Thursday, November 24, 2011

Occupy Cambridge & Richard Werner on tuition fees

Occupy Cambridge students who highjacked David Willetts' address this week at Lady Mitchell Hall might like to look over the following excerpts from Prof Richard Werner's book: New Paradigm in Macroeconomics (Palgrave Macmillan 2005). Werner is Chair of International Banking, Southampton University:

Educational reform, endorsed by neoclassical thinking has saddled students with substantial debt. Psychologists have found that this is a main source of depression among students. (pp14-15)

Werner suggests:
'Every childbearing family could, for instance, be paid $100,000 for each child born,...administered... for specific purposes. Such a policy would not be inflationary: among all inputs into the production function, human resources are by far the most important. Therefore this is the best example of productive credit creation, as long as resources are also spent on a high level of education.'  (pp340-341)

If GDP is to grow, education must be encouraged. If education is to grow, students must not be deterred by tuition fees. These were his views during last year's student protests (see this blog for 27 & 29 November 2010):

Richard Werner is an advocate of debt-free money creation by governments with the money created being allocated to ends that will bring productive non-inflationary and sustainable growth. The current way of the world is that banks create and allocate credit according to their own private commercial aims and these often are not helpful in producing sustainable economic conditions – as we have seen since 2007.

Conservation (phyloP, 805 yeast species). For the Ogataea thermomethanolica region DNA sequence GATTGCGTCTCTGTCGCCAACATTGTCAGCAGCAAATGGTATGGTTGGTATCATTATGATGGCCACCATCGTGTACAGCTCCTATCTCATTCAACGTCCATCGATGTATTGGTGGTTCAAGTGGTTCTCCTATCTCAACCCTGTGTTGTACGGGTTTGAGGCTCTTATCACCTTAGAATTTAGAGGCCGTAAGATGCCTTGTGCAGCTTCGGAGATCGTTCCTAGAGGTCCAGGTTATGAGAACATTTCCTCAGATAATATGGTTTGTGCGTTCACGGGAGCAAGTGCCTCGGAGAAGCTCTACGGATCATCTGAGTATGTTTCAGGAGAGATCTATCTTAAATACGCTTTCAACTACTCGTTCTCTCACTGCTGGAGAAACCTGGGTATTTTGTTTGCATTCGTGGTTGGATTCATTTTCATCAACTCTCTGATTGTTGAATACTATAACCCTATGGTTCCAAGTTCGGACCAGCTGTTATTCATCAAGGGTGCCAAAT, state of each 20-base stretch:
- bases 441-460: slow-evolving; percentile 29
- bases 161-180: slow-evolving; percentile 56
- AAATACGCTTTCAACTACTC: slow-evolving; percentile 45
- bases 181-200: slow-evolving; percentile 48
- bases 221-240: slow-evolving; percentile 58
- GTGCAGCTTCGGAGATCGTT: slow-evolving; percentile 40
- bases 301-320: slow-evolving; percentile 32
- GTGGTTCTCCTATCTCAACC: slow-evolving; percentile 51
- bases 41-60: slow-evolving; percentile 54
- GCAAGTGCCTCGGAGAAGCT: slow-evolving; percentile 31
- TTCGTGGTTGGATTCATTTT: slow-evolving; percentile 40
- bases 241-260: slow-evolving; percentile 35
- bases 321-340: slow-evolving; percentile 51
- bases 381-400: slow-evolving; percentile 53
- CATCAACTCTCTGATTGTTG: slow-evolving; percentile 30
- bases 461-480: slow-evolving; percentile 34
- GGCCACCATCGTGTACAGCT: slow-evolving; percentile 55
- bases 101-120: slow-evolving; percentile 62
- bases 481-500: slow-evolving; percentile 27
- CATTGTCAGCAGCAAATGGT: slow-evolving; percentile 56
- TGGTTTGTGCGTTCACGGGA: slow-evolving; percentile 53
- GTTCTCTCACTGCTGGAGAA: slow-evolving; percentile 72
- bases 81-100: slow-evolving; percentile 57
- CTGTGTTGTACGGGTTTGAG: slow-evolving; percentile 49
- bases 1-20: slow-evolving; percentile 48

The  choices we have now are: Do we mend the old broken system with inevitable failure repeating ahead? Or make a new system which would build national economies in as sustainable way? One way to encourage this is to invest in freely available education funded so that it does not involve a life time burden of debt. Better to create state money to help students make their own productive way in life, than let banks create credit to blow away in speculation in volatile assets which is no help in promoting true national wealth.

 ‘Interest-free’ loans are a little like what we have now where special rates and terms apply to student loans. Werner is not in favour of these (although better than interest bearing loans), as future governments could easily raise interest rates, leaving us with no lasting improvement. What is needed are debt-free grants not needing repayment. 

Making you as a student personally liable for high tuition fees is not the only way of funding education. Debt free money can be created for your education.  Nothing to pay back and no interest. True.
But the banks won't like it. Also true. 
See also Positive Money and look at YouTube interviews with Werner.
Posted by Charles Bazlinton.

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